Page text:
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Massage for Piriformis Syndrome Treatment

Pain in your butt and down the back of the leg? You might benefit from massage for piriformis syndrome. This syndrome occurs when a tight piriformis muscle presses on the sciatic nerve and irritates it. This pain is sometimes called false sciatica.

Diagram of Piriformis Muscle in Relation to Sciatic Nerve | Massage For Piriformis Syndrome

The piriformis (in red) lies under the large gluteus maximus muscle, which is cut away in the illustration.

This article explains more about the condition and provides some information on massage for piriformis syndrome and tennis ball therapy for piriformis syndrome.

The Sciatic Nerve

Interesting fact: A common cause of piriformis syndrome in men is sitting on a wallet.

True sciatica is caused by injury to or compression of the sciatic nerve in the lower back due to factors such as degenerative disc disease, slipped disc, pelvic injury, spinal stenosis, or tumors. 

In contrast, the cause of piriformis syndrome is a tight muscle pressing on the sciatic nerve. The piriformis is one of the small muscles deep in the buttocks. It helps rotate the leg outwards. One end of the muscle attaches to the sacrum,  and the other end attaches to the head of the femur (thigh bone). 

The sciatic nerve is the largest nerve in the body and goes from the low back through the buttocks (near the piriformis muscle) and down the legs. In a few people, the nerve goes through the muscle, which press on the nerve and cause pain.

Piriformis Syndrome Explanation:

Piriformis syndrome is easier to treat than true sciatica. You just have to release the tension in the piriformis muscle! (OK, I know that's not always easy.) What can you do?

  • Find a massage therapist who knows how to release the muscle. The massage technique often involves pressing deeply into your buttock, but it needs to be done properly to be effective and to avoid making the situation worse. You will likely need more than one massage to permanently resolve the problem.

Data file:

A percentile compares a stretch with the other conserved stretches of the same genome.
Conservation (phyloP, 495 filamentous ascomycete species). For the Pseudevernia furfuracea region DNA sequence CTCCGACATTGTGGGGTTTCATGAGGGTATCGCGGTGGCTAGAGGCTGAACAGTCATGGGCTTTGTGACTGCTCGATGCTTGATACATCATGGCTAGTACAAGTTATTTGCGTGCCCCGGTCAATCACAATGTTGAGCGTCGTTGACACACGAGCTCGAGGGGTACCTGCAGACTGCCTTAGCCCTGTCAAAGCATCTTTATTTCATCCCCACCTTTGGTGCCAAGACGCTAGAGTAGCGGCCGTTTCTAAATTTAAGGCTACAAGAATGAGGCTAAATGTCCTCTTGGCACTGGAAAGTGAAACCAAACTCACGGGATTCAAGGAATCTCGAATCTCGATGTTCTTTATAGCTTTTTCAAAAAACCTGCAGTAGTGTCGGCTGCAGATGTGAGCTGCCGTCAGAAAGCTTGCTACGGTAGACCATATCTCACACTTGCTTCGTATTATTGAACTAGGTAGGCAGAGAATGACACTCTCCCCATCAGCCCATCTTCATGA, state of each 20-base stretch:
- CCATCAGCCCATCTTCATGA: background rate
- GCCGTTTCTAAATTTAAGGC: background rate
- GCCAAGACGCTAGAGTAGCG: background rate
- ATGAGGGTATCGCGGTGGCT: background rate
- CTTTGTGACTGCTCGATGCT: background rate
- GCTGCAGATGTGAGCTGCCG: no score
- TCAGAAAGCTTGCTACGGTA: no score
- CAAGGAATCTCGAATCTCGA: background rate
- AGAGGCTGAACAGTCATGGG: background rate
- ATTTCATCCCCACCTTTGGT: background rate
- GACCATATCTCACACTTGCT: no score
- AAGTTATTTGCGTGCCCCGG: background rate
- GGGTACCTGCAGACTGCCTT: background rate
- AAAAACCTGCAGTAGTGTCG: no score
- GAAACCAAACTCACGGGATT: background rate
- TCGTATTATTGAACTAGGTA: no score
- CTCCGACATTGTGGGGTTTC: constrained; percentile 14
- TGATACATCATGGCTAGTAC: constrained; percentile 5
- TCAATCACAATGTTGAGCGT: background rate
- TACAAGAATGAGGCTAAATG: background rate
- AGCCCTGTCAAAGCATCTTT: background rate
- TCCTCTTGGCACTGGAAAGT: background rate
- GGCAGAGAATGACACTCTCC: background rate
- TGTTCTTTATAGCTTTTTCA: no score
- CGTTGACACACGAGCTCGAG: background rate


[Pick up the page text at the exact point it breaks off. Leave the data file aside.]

• Learn some piriformis exercises and stretches. Expert advice is best; beware of some of the videos on the Internet, which may do more harm than good.
  • Use the tennis ball massage technique described later in this article.

Massage for Piriformis Syndrome

One approach is to start with superficial effleurage (gliding techniques in Swedish massage) and other general massage techniques to warm and reduce tension in the gluteal muscles, and then use static compression techniques to release myofascial trigger points in the piriformis muscle. 

The following video shows one way to use massage for piriformis syndrome:

Tennis Ball Therapy for Piriformis Syndrome

The goal of tennis ball therapy is to release tension in the muscle by applying some pressure. It's sort of a substitute for real massage for piriformis syndrome.

Caution: Do this technique gently; otherwise, it may make the pain worse. To avoid damaging the muscle or nerve, stop immediately if you feel sharp pain.

  1. Sit on the floor.
  2. Put a tennis ball under the painful buttock, close to where the piriformis muscle attaches to the upper leg. (Make sure the ball presses into the muscle and not onto bone.)
  3. Gently release the weight of your buttock into the tennis ball for 15 to 20 seconds.
  4. Move the tennis ball to another point along the muscle and again let your weight sink into the ball. Apply this pressure along the complete length of the piriformis muscle.

Note: If you find a tennis ball too hard, you can also try a squash ball, which is smaller and softer, or a massage ball.

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Photo Credit: Patrick J. Lynch & KDS4444 / CC BY-SA